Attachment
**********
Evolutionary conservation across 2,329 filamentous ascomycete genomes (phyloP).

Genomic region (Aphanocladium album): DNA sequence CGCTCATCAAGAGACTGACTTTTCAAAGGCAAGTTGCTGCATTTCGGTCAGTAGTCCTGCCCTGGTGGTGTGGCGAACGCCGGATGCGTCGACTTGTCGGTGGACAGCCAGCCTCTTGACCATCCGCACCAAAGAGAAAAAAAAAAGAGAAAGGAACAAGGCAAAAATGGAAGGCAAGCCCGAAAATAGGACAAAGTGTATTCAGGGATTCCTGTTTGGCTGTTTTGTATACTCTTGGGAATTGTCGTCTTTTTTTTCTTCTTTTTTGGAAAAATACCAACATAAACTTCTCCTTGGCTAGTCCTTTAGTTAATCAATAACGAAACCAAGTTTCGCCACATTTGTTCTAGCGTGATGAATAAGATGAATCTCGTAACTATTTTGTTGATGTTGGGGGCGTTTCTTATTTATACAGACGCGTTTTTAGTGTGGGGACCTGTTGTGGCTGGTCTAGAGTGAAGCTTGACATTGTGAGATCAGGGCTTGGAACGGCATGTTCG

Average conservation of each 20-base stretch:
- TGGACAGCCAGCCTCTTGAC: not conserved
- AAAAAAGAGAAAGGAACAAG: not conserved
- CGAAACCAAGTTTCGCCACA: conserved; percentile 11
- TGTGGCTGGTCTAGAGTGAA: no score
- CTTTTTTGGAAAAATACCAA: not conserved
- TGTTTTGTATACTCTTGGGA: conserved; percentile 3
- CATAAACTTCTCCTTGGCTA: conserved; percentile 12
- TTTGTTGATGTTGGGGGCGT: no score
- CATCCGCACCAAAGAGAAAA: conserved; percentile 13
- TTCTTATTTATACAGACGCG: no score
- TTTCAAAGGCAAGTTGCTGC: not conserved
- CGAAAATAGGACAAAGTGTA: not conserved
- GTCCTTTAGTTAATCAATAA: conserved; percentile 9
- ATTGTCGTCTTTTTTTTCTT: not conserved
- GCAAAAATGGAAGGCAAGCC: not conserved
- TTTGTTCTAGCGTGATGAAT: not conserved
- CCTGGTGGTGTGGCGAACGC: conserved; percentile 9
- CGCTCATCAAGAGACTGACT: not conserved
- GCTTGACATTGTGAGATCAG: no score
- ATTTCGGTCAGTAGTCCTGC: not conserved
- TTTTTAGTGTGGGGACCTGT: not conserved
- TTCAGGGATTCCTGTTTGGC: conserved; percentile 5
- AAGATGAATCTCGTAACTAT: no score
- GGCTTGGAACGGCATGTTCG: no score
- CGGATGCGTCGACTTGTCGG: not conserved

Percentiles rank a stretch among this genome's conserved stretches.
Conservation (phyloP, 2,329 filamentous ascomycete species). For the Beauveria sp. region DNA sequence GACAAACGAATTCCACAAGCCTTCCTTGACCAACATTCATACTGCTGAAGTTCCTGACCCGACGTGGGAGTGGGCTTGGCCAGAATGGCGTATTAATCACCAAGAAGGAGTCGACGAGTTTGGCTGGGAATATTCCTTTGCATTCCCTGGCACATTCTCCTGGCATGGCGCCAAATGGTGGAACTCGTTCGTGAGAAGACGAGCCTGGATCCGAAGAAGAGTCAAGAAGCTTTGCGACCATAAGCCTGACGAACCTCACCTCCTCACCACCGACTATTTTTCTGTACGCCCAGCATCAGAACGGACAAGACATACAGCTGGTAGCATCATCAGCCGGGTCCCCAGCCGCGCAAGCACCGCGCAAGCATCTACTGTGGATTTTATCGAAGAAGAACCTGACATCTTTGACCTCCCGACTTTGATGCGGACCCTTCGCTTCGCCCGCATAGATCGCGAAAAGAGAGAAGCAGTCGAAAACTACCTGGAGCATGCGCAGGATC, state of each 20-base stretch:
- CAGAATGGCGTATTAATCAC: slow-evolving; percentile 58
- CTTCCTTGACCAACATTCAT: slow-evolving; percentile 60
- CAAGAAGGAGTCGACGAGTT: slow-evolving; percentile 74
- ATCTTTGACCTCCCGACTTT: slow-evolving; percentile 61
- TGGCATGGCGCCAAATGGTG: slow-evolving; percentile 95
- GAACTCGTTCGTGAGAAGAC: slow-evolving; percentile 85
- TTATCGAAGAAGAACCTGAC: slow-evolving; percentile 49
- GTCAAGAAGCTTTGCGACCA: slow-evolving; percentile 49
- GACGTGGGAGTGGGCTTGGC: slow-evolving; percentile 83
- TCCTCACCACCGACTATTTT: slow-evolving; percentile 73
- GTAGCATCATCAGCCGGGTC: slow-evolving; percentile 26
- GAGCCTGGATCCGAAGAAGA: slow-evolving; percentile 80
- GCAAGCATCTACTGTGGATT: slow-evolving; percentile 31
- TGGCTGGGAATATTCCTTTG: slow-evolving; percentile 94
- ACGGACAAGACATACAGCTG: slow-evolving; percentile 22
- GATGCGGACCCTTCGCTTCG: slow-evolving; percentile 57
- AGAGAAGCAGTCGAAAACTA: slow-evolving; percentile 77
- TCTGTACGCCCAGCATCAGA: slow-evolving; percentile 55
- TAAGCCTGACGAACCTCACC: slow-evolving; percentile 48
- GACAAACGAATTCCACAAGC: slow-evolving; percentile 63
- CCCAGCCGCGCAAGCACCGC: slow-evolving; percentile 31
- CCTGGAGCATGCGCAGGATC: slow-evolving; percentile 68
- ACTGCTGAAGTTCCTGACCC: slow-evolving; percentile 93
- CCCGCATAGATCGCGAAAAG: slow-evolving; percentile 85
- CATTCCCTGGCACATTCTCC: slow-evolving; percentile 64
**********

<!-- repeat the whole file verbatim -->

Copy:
Evolutionary conservation across 2,329 filamentous ascomycete genomes (phyloP).

Genomic region (Aphanocladium album): DNA sequence CGCTCATCAAGAGACTGACTTTTCAAAGGCAAGTTGCTGCATTTCGGTCAGTAGTCCTGCCCTGGTGGTGTGGCGAACGCCGGATGCGTCGACTTGTCGGTGGACAGCCAGCCTCTTGACCATCCGCACCAAAGAGAAAAAAAAAAGAGAAAGGAACAAGGCAAAAATGGAAGGCAAGCCCGAAAATAGGACAAAGTGTATTCAGGGATTCCTGTTTGGCTGTTTTGTATACTCTTGGGAATTGTCGTCTTTTTTTTCTTCTTTTTTGGAAAAATACCAACATAAACTTCTCCTTGGCTAGTCCTTTAGTTAATCAATAACGAAACCAAGTTTCGCCACATTTGTTCTAGCGTGATGAATAAGATGAATCTCGTAACTATTTTGTTGATGTTGGGGGCGTTTCTTATTTATACAGACGCGTTTTTAGTGTGGGGACCTGTTGTGGCTGGTCTAGAGTGAAGCTTGACATTGTGAGATCAGGGCTTGGAACGGCATGTTCG

Average conservation of each 20-base stretch:
- TGGACAGCCAGCCTCTTGAC: not conserved
- AAAAAAGAGAAAGGAACAAG: not conserved
- CGAAACCAAGTTTCGCCACA: conserved; percentile 11
- TGTGGCTGGTCTAGAGTGAA: no score
- CTTTTTTGGAAAAATACCAA: not conserved
- TGTTTTGTATACTCTTGGGA: conserved; percentile 3
- CATAAACTTCTCCTTGGCTA: conserved; percentile 12
- TTTGTTGATGTTGGGGGCGT: no score
- CATCCGCACCAAAGAGAAAA: conserved; percentile 13
- TTCTTATTTATACAGACGCG: no score
- TTTCAAAGGCAAGTTGCTGC: not conserved
- CGAAAATAGGACAAAGTGTA: not conserved
- GTCCTTTAGTTAATCAATAA: conserved; percentile 9
- ATTGTCGTCTTTTTTTTCTT: not conserved
- GCAAAAATGGAAGGCAAGCC: not conserved
- TTTGTTCTAGCGTGATGAAT: not conserved
- CCTGGTGGTGTGGCGAACGC: conserved; percentile 9
- CGCTCATCAAGAGACTGACT: not conserved
- GCTTGACATTGTGAGATCAG: no score
- ATTTCGGTCAGTAGTCCTGC: not conserved
- TTTTTAGTGTGGGGACCTGT: not conserved
- TTCAGGGATTCCTGTTTGGC: conserved; percentile 5
- AAGATGAATCTCGTAACTAT: no score
- GGCTTGGAACGGCATGTTCG: no score
- CGGATGCGTCGACTTGTCGG: not conserved

Percentiles rank a stretch among this genome's conserved stretches.
Conservation (phyloP, 2,329 filamentous ascomycete species). For the Beauveria sp. region DNA sequence GACAAACGAATTCCACAAGCCTTCCTTGACCAACATTCATACTGCTGAAGTTCCTGACCCGACGTGGGAGTGGGCTTGGCCAGAATGGCGTATTAATCACCAAGAAGGAGTCGACGAGTTTGGCTGGGAATATTCCTTTGCATTCCCTGGCACATTCTCCTGGCATGGCGCCAAATGGTGGAACTCGTTCGTGAGAAGACGAGCCTGGATCCGAAGAAGAGTCAAGAAGCTTTGCGACCATAAGCCTGACGAACCTCACCTCCTCACCACCGACTATTTTTCTGTACGCCCAGCATCAGAACGGACAAGACATACAGCTGGTAGCATCATCAGCCGGGTCCCCAGCCGCGCAAGCACCGCGCAAGCATCTACTGTGGATTTTATCGAAGAAGAACCTGACATCTTTGACCTCCCGACTTTGATGCGGACCCTTCGCTTCGCCCGCATAGATCGCGAAAAGAGAGAAGCAGTCGAAAACTACCTGGAGCATGCGCAGGATC, state of each 20-base stretch:
- CAGAATGGCGTATTAATCAC: slow-evolving; percentile 58
- CTTCCTTGACCAACATTCAT: slow-evolving; percentile 60
- CAAGAAGGAGTCGACGAGTT: slow-evolving; percentile 74
- ATCTTTGACCTCCCGACTTT: slow-evolving; percentile 61
- TGGCATGGCGCCAAATGGTG: slow-evolving; percentile 95
- GAACTCGTTCGTGAGAAGAC: slow-evolving; percentile 85
- TTATCGAAGAAGAACCTGAC: slow-evolving; percentile 49
- GTCAAGAAGCTTTGCGACCA: slow-evolving; percentile 49
- GACGTGGGAGTGGGCTTGGC: slow-evolving; percentile 83
- TCCTCACCACCGACTATTTT: slow-evolving; percentile 73
- GTAGCATCATCAGCCGGGTC: slow-evolving; percentile 26
- GAGCCTGGATCCGAAGAAGA: slow-evolving; percentile 80
- GCAAGCATCTACTGTGGATT: slow-evolving; percentile 31
- TGGCTGGGAATATTCCTTTG: slow-evolving; percentile 94
- ACGGACAAGACATACAGCTG: slow-evolving; percentile 22
- GATGCGGACCCTTCGCTTCG: slow-evolving; percentile 57
- AGAGAAGCAGTCGAAAACTA: slow-evolving; percentile 77
- TCTGTACGCCCAGCATCAGA: slow-evolving; percentile 55
- TAAGCCTGACGAACCTCACC: slow-evolving; percentile 48
- GACAAACGAATTCCACAAGC: slow-evolving; percentile 63
- CCCAGCCGCGCAAGCACCGC: slow-evolving; percentile 31
- CCTGGAGCATGCGCAGGATC: slow-evolving; percentile 68
- ACTGCTGAAGTTCCTGACCC: slow-evolving; percentile 93
- CCCGCATAGATCGCGAAAAG: slow-evolving; percentile 85
- CATTCCCTGGCACATTCTCC: slow-evolving; percentile 64